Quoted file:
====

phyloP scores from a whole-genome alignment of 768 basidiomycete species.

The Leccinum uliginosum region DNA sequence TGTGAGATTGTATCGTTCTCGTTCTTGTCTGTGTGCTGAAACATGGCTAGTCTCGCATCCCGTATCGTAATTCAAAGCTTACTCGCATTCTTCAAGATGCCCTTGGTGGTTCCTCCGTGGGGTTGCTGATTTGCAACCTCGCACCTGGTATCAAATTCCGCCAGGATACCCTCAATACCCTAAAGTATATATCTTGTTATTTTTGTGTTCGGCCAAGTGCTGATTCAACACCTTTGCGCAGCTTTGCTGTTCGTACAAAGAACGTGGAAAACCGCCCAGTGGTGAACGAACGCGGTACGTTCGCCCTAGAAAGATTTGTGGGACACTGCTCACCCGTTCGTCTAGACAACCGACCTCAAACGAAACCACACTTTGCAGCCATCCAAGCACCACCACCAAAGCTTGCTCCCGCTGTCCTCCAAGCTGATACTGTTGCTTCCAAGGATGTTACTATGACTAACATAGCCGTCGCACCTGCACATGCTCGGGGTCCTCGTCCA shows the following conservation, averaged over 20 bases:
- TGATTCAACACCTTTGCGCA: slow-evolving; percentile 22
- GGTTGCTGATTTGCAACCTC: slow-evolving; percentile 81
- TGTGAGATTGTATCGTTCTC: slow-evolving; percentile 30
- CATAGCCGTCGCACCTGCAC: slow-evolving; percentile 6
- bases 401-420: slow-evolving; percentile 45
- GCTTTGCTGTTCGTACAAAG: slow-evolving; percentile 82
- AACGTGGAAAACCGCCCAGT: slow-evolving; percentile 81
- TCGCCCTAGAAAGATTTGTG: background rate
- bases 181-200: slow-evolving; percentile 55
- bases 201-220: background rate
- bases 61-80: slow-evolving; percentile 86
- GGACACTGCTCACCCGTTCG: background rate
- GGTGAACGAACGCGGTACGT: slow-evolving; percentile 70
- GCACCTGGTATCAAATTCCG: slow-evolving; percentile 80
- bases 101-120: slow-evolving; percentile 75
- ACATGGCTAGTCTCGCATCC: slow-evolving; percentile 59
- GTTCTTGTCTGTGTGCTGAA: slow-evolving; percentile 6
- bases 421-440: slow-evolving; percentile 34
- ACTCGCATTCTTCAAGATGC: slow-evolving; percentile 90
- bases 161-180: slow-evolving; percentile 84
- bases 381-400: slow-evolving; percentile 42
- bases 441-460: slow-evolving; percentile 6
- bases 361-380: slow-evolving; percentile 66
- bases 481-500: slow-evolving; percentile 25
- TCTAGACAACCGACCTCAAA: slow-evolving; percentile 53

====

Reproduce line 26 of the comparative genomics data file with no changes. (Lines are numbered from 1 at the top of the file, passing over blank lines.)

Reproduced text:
- bases 481-500: slow-evolving; percentile 25